State lawmakers would receive $12,000 raises in 2019 under a proposal by a compensation committee that is also recommending that statewide elected officials and the House speaker see their pay bumped up by $20,000 to $43,000.
The panel, which was included in House Bill 202 that will raise the governor’s pay to $175,000 from the current $139,000 in 2019, compared statehouse salaries with those in Georgia county courthouses as well as states across the country.
The report showed Georgia’s salaries were above average in some areas (secretary of state), in the middle for lawmakers and lieutenant governors, and low for attorneys general.
State lawmakers have long complained about the base salary of $17,342, and they have often used it as a reason they quit. Many wind up lobbying their former colleagues, making 10 or 20 times what they earned making laws.
But passing pay raises is always tricky political business, and it will be in 2018 because it is an election year. Lawmakers face re-election contests for their seats. Others are running for higher office.
Cagle and Secretary of State Brian Kemp, whose offices would see big raises, are running for governor. So is state Sen. Michael Williams. Senate President Pro Tem David Shafer, R-Duluth, is running to replace Cagle.
Shafer said the General Assembly has more important issues, such as raising pay for local police.
“I am not interested in taking a pay raise until we figure out how to adequately compensate our law enforcement officers,” Shafer said.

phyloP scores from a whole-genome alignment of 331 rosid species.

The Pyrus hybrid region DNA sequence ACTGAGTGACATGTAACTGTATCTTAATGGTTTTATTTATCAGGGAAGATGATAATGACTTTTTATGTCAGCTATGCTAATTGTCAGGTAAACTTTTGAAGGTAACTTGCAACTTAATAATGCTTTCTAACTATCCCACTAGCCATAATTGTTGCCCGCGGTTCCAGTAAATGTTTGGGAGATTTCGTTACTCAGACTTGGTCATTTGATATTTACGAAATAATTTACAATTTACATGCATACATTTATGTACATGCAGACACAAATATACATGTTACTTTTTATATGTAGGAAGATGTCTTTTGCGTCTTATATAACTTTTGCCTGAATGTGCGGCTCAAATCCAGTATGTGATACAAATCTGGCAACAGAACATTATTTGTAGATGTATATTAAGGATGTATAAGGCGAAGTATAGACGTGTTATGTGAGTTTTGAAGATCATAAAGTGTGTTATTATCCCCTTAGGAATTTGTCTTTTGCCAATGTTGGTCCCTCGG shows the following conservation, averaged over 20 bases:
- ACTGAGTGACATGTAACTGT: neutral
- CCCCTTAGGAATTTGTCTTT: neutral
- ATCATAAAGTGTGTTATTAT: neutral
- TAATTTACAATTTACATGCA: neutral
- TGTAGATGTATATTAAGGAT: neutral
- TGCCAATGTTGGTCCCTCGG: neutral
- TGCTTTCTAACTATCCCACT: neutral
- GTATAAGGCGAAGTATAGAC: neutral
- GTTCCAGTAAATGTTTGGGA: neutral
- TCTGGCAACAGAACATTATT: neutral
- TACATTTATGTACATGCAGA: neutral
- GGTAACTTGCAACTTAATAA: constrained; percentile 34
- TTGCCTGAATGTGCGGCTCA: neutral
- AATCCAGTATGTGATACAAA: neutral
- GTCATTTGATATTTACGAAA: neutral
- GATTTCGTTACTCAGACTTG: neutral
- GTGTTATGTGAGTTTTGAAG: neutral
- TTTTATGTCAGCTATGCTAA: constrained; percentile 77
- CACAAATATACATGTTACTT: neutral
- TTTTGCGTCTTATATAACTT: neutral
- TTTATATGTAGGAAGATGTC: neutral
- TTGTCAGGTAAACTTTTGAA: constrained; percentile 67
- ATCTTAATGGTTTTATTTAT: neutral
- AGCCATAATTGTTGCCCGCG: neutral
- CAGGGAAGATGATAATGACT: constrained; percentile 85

The compensation committee was appointed by Gov. Nathan Deal, Cagle and House Speaker David Ralston, R-Blue Ridge. It was headed by Ryan Teague, the governor’s former legal counsel, and it included Marshall Guest, a lobbyist for the Atlanta Metro Chamber and former press aide to Ralston, executives for Georgia Power and Coca-Cola, and former lawmakers JaNice Van Ness and Barbara Sims.
A similar panel recommended big raises for judges last year, but the General Assembly didn’t go along with its proposal.
The latest compensation committee recommended that legislative pay rise to $29,908. The lieutenant governor, who serves as president of the Senate, would be paid $135,000, rather than the current $91,000.
Ralston is not running for higher office. He, or whoever is speaker in 2019, would see the pay jump from $99,000 to $135,000. Probably just as importantly, the panel recommended the person holding the post be allowed to receive a pension from the State Retirement System.
Other statewide elected officials would receive raises of between about $20,000 and $26,000. The state attorney general’s salary, for instance, would rise from $139,000 to $165,611. The secretary of state’s pay would go to $147,128 from $123,637.
The panel said if benefits are included, the jobs are already worth more than $200,000 to statewide elected officials.
The State Commission on Compensation has recommended pay increases for lawmakers and state officials. Below are its recommendations:
Current salary: $139,169
Proposed salary: $165,611
Secretary of state
Current salary: $123,637
Proposed salary: $147,128
Current salary: $123,270
Proposed salary: $146,691
Current salary: $121,557
Proposed salary: $144,653
Current salary: $120,394
Proposed salary: $143,269
Current salary: $122,786
Proposed salary: $146,115
Public service commissioner
Current salary: $118,781
Proposed salary: $138,974
Current salary: $17,342
Proposed salary: $29,908
Current salary: $91,611
Proposed salary: $135,000
Current salary: $99,074
Proposed salary: $135,000
Source: State Commission on Compensation